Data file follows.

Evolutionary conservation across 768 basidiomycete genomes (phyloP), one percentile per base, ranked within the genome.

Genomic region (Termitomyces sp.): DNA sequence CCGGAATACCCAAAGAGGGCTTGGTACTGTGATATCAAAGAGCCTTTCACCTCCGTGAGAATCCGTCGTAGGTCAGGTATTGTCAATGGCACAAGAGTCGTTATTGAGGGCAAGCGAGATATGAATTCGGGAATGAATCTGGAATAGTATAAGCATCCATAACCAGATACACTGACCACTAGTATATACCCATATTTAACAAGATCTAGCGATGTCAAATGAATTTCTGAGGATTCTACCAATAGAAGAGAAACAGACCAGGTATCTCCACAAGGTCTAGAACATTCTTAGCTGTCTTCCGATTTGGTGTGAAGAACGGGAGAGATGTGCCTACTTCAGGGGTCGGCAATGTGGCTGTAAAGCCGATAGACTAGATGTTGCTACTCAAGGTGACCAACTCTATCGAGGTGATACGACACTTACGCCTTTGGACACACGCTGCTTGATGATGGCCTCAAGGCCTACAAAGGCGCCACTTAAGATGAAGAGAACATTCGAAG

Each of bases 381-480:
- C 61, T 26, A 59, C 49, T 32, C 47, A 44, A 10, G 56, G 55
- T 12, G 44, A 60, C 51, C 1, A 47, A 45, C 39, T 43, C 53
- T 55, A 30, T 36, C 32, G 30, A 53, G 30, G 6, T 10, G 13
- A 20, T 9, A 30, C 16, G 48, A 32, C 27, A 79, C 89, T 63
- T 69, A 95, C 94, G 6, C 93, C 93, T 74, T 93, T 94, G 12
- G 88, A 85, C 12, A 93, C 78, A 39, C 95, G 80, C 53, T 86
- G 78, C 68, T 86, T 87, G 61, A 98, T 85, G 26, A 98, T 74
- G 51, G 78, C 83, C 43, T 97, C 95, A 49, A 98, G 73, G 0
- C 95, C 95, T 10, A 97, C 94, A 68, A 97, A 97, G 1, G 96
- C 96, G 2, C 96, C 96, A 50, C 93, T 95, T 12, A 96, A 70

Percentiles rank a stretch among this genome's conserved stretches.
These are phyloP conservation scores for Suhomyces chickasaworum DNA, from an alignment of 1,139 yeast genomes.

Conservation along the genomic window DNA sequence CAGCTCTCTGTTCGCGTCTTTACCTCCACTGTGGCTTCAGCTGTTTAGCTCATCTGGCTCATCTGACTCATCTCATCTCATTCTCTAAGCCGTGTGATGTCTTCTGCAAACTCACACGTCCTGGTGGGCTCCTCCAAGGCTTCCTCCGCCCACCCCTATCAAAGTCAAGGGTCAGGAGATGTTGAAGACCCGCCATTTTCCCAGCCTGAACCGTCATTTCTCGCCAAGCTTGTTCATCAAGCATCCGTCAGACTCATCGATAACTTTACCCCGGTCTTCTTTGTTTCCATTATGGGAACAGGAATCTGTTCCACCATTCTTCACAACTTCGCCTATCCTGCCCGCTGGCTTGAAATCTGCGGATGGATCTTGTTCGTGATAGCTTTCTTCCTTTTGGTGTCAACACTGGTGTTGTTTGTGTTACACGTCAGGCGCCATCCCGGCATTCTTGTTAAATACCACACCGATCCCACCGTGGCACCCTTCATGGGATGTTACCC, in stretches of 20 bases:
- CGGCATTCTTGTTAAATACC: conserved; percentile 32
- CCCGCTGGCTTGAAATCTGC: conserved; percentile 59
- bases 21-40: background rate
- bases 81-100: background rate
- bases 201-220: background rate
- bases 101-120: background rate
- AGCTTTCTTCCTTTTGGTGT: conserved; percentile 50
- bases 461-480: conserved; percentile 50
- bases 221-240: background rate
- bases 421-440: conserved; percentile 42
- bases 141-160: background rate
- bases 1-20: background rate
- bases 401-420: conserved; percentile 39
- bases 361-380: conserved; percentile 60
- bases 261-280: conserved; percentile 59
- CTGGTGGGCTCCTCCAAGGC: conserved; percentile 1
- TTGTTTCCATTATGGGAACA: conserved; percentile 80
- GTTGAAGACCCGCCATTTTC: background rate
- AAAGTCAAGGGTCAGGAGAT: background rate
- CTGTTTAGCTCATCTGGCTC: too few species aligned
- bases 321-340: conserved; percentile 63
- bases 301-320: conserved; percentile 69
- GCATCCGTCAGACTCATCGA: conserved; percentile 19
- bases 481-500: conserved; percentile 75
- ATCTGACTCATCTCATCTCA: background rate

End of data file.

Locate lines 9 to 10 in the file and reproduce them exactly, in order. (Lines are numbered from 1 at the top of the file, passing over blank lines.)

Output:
- G 88, A 85, C 12, A 93, C 78, A 39, C 95, G 80, C 53, T 86
- G 78, C 68, T 86, T 87, G 61, A 98, T 85, G 26, A 98, T 74